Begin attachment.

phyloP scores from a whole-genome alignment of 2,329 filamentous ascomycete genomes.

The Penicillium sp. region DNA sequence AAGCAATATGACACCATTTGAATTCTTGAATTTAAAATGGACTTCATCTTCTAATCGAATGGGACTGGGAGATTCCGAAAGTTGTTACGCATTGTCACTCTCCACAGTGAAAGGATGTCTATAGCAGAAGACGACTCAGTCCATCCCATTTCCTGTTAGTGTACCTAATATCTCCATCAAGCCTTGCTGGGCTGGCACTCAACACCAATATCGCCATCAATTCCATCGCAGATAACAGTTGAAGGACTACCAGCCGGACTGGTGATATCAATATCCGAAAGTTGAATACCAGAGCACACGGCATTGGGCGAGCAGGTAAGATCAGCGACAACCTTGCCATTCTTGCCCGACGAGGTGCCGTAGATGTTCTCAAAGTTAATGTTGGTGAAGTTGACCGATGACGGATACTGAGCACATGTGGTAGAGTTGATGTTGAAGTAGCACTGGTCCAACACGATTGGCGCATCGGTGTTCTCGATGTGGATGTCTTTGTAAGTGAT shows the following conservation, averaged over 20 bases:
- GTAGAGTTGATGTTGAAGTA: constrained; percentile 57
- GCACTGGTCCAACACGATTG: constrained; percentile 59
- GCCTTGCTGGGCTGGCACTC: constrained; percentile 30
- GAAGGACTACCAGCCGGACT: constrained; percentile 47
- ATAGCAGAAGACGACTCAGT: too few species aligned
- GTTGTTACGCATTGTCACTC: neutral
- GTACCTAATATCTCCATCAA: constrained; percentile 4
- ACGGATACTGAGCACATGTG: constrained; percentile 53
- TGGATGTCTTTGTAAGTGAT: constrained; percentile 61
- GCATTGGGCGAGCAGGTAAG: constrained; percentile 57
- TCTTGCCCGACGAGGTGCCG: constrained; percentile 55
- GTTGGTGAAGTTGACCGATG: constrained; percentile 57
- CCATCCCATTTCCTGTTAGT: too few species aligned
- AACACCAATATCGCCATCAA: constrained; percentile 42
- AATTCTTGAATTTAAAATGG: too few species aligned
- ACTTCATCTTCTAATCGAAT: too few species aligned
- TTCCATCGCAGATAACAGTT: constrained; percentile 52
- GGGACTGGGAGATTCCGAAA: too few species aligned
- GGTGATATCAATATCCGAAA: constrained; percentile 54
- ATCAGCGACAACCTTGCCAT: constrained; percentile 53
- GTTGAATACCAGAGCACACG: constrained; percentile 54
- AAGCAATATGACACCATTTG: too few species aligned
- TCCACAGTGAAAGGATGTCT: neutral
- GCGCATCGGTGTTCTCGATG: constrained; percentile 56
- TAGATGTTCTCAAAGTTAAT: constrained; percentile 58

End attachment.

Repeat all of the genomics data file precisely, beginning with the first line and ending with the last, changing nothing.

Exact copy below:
phyloP scores from a whole-genome alignment of 2,329 filamentous ascomycete genomes.

The Penicillium sp. region DNA sequence AAGCAATATGACACCATTTGAATTCTTGAATTTAAAATGGACTTCATCTTCTAATCGAATGGGACTGGGAGATTCCGAAAGTTGTTACGCATTGTCACTCTCCACAGTGAAAGGATGTCTATAGCAGAAGACGACTCAGTCCATCCCATTTCCTGTTAGTGTACCTAATATCTCCATCAAGCCTTGCTGGGCTGGCACTCAACACCAATATCGCCATCAATTCCATCGCAGATAACAGTTGAAGGACTACCAGCCGGACTGGTGATATCAATATCCGAAAGTTGAATACCAGAGCACACGGCATTGGGCGAGCAGGTAAGATCAGCGACAACCTTGCCATTCTTGCCCGACGAGGTGCCGTAGATGTTCTCAAAGTTAATGTTGGTGAAGTTGACCGATGACGGATACTGAGCACATGTGGTAGAGTTGATGTTGAAGTAGCACTGGTCCAACACGATTGGCGCATCGGTGTTCTCGATGTGGATGTCTTTGTAAGTGAT shows the following conservation, averaged over 20 bases:
- GTAGAGTTGATGTTGAAGTA: constrained; percentile 57
- GCACTGGTCCAACACGATTG: constrained; percentile 59
- GCCTTGCTGGGCTGGCACTC: constrained; percentile 30
- GAAGGACTACCAGCCGGACT: constrained; percentile 47
- ATAGCAGAAGACGACTCAGT: too few species aligned
- GTTGTTACGCATTGTCACTC: neutral
- GTACCTAATATCTCCATCAA: constrained; percentile 4
- ACGGATACTGAGCACATGTG: constrained; percentile 53
- TGGATGTCTTTGTAAGTGAT: constrained; percentile 61
- GCATTGGGCGAGCAGGTAAG: constrained; percentile 57
- TCTTGCCCGACGAGGTGCCG: constrained; percentile 55
- GTTGGTGAAGTTGACCGATG: constrained; percentile 57
- CCATCCCATTTCCTGTTAGT: too few species aligned
- AACACCAATATCGCCATCAA: constrained; percentile 42
- AATTCTTGAATTTAAAATGG: too few species aligned
- ACTTCATCTTCTAATCGAAT: too few species aligned
- TTCCATCGCAGATAACAGTT: constrained; percentile 52
- GGGACTGGGAGATTCCGAAA: too few species aligned
- GGTGATATCAATATCCGAAA: constrained; percentile 54
- ATCAGCGACAACCTTGCCAT: constrained; percentile 53
- GTTGAATACCAGAGCACACG: constrained; percentile 54
- AAGCAATATGACACCATTTG: too few species aligned
- TCCACAGTGAAAGGATGTCT: neutral
- GCGCATCGGTGTTCTCGATG: constrained; percentile 56
- TAGATGTTCTCAAAGTTAAT: constrained; percentile 58